The best method is to create a really highly detailed 3D model of the surface and render out a normal map from it. Then, you create a simpler model; a model with a much lower polygon count (essential for real-time 3D games and applications), and then apply the normal to the material as either a normal or bump surface descriptor as shown below:
The example above is a good candidate for this approach as the model is fully three dimensional with a great deal of detail. However, if, like my tiles mentioned above, the model is along a simple plane and you just wish to give the material some height definition, then there is a quicker way.
I simply created a new layer in Photoshop over my diffuse map and manually drew in the black lines to represent the edges of the tiles, and then used a simple greyscale gradient (with some noise applied) to create the suggestion of a sloped surface to the lighting in 3D Studio Max. I went to this trouble because WebGL also supports Normal Mapping so I can use them to make my house look realistic when it is running in a Web Browser.
Specular mapping uses an image to display how surfaces throughout the material reflect light. Lighter areas reflect more light (indicating a shiny surface) whereas dark or black areas are treated at matt. Colour is also plays a part as the specular can reflect hints of colour.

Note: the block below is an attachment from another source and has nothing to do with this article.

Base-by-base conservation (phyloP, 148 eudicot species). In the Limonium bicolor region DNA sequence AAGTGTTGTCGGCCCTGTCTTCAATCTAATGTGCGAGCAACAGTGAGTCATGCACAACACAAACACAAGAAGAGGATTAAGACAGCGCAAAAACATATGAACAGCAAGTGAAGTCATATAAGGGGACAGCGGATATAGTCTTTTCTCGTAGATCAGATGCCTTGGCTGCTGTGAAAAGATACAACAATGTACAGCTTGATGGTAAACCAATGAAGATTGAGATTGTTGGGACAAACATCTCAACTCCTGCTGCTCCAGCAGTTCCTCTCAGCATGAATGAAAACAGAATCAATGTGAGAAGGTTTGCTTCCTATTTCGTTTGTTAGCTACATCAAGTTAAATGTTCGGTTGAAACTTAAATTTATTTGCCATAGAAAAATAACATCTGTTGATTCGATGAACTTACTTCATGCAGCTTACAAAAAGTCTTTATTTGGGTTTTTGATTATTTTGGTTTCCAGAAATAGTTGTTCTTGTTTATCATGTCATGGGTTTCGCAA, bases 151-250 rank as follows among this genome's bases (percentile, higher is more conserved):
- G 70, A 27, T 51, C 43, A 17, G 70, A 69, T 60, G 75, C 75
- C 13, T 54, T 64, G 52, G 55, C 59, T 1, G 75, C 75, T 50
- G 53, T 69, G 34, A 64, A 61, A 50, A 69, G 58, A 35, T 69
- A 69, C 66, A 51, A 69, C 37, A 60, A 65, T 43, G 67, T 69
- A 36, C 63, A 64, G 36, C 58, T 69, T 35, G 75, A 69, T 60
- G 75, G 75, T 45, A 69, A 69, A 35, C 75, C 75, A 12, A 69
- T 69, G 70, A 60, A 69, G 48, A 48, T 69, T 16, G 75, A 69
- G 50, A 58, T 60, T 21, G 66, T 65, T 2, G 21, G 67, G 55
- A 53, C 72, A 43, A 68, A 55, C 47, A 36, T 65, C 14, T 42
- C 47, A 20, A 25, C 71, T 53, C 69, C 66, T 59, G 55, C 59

I created my specular map by starting off with a dull background and working out which areas should reflect light, such as glass, metal shiny plastics. I didn’t spend too much time on these as I’m still not sure how effective they will be in WebGL.
I applied this approach to all the models in my scene and this was the final render:
I decided to model just the front detail as that would provide me with enough content to evaluate if the model would still look realistic when it has been imported and run in WebGL. At this point I still had no idea how it was going to look or even if Three.js can provide me with enough access to WebGL shaders in order for me to recreate the complex materials I had applied to my model in 3D Studio Max.
The final model (scene) for export contains 2600 polygons, 3000 vertices, 1 directional light, 2 omni lights and 9 materials.
I will report how the import and WebGL process went in a follow-up post soon.